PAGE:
Review by Budd Bailey
It’s time for a history lesson, and Ray Scott is your teacher.
Your textbook is his autobiography, “The NBA in Black and White.”
Scott is remembered by semi-old-timers for playing 11 seasons of pro basketball in the NBA and ABA. But that’s only part of the story, albeit the portion that will attract the attention of most readers.
Scott was an outstanding high school player in the city of Philadelphia back in the 1950s. He couldn’t stop one of his contemporaries in those days, Wilt Chamberlain, from winning championships. Then again, no one could. Ray moved on to college, and eventually turned up at the University of Portland on the West Coast.
But that didn’t last long, thanks to some academic issues, and Scott went back to Philadelphia to live. He turned up in the Eastern League, which was the closest thing that the NBA had to a formal minor league in those days. Even if Ray missed some time in college, he certainly got an education in the small gyms of Pennsylvania.
And here’s the remarkable part of his career: he gained enough attention from pro scouts to be the No. 4 overall selection in the NBA Draft by the Detroit Pistons. Really, No. 4? Obviously, foreign players turn up high in the NBA draft now, but those guys usually have played for club teams in Europe. It’s a different system of development there. Scott must have been really, really good to catch the eye of Earl Lloyd, a pioneer in African Americans in pro basketball and certainly one of the most interesting men to ever work in that business. (Check out some of his interviews on YouTube some day.)
Scott averaged double-digits in points in his first eight seasons in the NBA, and was around that number in rebounds most of the time as well. In other words, Ray was a consistent, good player. He was dealt to the Baltimore Bullets in a complicated, three-way transaction in 1967. Then he jumped to Virginia of the ABA in 1970 for a couple of seasons. Knee problems eventually ended his career.
Then career number two started. Scott was hired as an assistant coach of the Pistons by Lloyd, and then replaced Lloyd as head coach. Ray is best remembered as the NBA’s Coach of the Year in 1973-74, when the usually mediocre Pistons won 52 games. But Detroit couldn’t stay at that level, and Scott was let go after a year and a half. He moved on to coach at Eastern Michigan University for a while, and then went into the insurance business (career number three) for a long, successful run.
While Scott was around as the NBA took baby steps toward becoming the force we know today back in that era, his story is more about the fact that he was a black basketball player in that era. America was trying to figure out the issue of civil rights in those years. This is someone who as a 12-year-old, had take “safe” roads to drive any distance into the South. That changed, thanks in large part to the Interstate Highway System. Scott’s method of travel improved a bit when he reached the pros. But even there, he had to figure out what restaurants and clubs would allow him to walk in the front door when he visited those places on road trips.
Scott, who was assisted by Charley Rose in the book, tells an interesting story here about the time when the Pistons acquired Dave DeBusschere. The team simply gave him No. 22 upon reporting, since he had worn that number in other stops in his sports career. But that had been Scott’s number, and he was surprised to discover one day that a uniform with No. 31 was in his locker. The best that could be said is that the Pistons were thoughtless in the matter, and Scott was left wondering what would have been done if the names in the story had been reversed.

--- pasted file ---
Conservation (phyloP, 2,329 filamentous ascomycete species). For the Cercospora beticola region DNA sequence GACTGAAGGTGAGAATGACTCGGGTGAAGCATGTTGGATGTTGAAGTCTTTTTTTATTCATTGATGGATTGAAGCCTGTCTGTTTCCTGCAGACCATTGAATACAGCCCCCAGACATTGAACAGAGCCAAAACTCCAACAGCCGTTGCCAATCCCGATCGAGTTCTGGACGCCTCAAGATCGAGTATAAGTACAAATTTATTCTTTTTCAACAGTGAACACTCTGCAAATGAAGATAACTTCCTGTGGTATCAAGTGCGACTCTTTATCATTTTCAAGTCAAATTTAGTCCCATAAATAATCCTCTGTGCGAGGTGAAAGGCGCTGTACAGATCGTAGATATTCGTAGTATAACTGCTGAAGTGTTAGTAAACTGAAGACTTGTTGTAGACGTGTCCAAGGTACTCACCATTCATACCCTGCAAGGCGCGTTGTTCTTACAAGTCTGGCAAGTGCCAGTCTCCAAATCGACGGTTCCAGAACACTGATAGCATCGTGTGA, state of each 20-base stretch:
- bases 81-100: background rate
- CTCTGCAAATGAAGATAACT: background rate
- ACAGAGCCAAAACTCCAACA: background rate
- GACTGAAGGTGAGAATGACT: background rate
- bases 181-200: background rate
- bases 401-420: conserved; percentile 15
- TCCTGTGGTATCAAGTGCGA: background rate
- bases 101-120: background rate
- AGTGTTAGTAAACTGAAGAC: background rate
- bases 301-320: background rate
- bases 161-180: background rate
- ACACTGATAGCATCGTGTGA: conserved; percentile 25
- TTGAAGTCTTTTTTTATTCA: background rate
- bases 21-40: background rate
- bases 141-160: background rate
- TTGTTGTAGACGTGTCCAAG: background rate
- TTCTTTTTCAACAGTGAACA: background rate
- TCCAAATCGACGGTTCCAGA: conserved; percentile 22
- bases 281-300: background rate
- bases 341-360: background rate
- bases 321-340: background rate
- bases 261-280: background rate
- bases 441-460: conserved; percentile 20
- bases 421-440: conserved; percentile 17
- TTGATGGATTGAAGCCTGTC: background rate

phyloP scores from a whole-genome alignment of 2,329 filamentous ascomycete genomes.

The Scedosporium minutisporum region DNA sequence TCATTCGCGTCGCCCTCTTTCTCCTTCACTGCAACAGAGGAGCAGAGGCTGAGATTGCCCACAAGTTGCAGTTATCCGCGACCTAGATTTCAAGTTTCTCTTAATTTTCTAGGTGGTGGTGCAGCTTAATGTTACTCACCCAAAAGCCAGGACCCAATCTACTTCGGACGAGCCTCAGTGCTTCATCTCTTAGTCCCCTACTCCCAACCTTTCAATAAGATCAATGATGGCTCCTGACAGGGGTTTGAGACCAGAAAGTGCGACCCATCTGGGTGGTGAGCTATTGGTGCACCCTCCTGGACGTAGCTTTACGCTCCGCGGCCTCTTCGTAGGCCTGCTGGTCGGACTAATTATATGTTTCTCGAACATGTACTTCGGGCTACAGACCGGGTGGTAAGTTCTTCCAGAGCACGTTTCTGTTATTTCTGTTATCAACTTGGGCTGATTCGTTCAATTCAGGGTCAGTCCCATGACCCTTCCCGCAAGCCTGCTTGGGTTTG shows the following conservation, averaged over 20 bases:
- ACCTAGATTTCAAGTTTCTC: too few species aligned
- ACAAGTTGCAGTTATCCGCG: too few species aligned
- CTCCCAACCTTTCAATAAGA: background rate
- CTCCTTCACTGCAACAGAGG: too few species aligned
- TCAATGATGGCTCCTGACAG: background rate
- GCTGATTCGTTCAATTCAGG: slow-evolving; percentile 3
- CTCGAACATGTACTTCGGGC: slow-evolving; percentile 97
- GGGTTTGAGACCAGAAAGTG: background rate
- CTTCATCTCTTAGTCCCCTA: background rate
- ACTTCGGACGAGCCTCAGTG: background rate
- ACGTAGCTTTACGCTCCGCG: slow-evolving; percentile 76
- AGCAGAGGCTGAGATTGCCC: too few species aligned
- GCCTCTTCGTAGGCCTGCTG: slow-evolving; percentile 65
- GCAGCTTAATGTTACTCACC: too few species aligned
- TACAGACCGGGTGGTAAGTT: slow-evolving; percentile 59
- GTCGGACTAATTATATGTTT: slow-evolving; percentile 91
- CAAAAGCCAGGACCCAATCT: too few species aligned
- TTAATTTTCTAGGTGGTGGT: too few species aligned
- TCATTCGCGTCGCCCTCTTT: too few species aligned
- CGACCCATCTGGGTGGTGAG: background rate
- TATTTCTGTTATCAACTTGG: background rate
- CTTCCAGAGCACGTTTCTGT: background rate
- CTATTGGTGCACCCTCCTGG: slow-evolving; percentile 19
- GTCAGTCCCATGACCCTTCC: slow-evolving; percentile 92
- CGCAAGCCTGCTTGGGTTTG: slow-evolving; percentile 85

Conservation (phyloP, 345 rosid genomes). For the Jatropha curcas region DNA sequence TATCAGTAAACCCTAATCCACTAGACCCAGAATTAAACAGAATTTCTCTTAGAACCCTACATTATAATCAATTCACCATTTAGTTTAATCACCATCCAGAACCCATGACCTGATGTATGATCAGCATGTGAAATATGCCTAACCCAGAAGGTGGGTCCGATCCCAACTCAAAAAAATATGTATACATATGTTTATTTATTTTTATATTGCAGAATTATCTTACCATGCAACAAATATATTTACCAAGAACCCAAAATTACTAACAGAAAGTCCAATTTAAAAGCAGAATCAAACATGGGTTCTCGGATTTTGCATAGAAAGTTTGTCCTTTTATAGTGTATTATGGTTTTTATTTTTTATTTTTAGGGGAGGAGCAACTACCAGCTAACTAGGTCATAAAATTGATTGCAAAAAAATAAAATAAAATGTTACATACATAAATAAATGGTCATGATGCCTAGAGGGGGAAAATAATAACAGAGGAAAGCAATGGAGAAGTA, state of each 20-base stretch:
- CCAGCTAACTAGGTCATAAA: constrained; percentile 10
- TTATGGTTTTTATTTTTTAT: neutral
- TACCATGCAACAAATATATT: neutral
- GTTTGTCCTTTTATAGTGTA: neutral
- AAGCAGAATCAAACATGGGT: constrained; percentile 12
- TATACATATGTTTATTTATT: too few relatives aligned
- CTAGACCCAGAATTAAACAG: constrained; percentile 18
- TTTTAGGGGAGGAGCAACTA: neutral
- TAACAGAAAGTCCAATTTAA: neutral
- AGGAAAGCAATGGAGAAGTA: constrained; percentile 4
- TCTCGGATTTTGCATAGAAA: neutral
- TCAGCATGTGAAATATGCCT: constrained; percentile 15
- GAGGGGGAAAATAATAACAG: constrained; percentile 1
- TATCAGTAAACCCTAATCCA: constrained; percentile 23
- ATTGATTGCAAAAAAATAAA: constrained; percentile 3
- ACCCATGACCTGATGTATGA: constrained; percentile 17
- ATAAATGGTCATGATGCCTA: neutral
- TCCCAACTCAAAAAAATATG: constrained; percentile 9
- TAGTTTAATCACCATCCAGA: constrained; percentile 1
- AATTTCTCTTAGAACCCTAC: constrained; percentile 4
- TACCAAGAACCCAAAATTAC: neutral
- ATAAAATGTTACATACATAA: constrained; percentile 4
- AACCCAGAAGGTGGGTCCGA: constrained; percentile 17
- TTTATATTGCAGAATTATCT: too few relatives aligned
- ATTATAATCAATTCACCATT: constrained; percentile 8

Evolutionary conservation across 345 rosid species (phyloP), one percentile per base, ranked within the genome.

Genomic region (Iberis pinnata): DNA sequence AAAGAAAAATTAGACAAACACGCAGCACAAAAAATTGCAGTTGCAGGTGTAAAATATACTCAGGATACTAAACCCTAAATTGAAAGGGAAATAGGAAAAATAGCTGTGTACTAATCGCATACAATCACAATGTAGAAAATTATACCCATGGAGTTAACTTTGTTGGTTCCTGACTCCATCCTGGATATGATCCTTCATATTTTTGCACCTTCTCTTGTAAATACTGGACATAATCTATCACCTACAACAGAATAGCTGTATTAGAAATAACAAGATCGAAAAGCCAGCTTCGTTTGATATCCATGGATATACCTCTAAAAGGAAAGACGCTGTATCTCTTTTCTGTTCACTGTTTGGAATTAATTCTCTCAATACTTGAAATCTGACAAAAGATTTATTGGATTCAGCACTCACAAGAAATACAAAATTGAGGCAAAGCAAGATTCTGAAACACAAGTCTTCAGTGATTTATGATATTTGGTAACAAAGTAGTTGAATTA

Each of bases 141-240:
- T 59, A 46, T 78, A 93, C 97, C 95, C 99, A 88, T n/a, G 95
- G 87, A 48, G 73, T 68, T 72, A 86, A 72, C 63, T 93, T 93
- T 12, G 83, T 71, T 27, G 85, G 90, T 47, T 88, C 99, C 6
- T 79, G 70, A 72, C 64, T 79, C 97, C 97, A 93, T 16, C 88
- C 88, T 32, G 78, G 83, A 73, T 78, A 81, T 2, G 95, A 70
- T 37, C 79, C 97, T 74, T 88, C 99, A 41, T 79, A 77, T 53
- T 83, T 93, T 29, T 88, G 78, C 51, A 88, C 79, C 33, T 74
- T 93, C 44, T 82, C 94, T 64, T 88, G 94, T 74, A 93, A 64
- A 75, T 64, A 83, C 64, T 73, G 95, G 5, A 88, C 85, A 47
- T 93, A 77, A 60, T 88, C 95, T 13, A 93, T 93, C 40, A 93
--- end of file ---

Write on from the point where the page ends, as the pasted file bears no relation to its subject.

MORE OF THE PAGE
Scott’s coaching career also is interesting in hindsight. He was the first African American to win the NBA’s Coach of the Year Award. Right after that, the Pistons’ ownership changed hands, and Scott’s relationship with management changed. The front office forced the trade of Dave Bing, and soon after that assistant coach Herb Brown sounds like he tried to work behind the scenes to move up to the head coaching job. That eventually happened; OK, the team has an owner for a reason. But the man who was deemed the NBA’s best coach at one point never got a second shot at an NBA job. It was a time when white coaches seemed to be recycled like plastic milk containers are now.
The small consolation for some of the slights was that Scott did have some good times along the way. You’d expect him to establish bonds with players like Chamberlain and Bill Russell, since there was more that brought them together than separated them. But Scott also was on a first-name basis with people like Muhammad Ali and Aretha Franklin, and he has some good stories here.
This is all told in a relatively breezy way, with plenty of tangents. The biggest catch is that there are good-sized stretches where Scott seems to be naming names without much point. There’s a lot of material that feels like padding here, and that’s a problem in a book that is on the short side to begin with. That makes this feel a bit on the slight side. A few typographical errors and factual mistakes also bothered me a bit.
“The NBA in Black and White” may not be an all-time keeper of a book, but it will hold your attention. It certainly will be of interest to those who want to learn about what basketball was like for the players in the 1960s – particularly those who were African American. It’s easy to wonder how many people qualify for that. Whatever the number is, more people should get that education from Professor Scott.
(Follow Budd on Twitter @WDX2BB)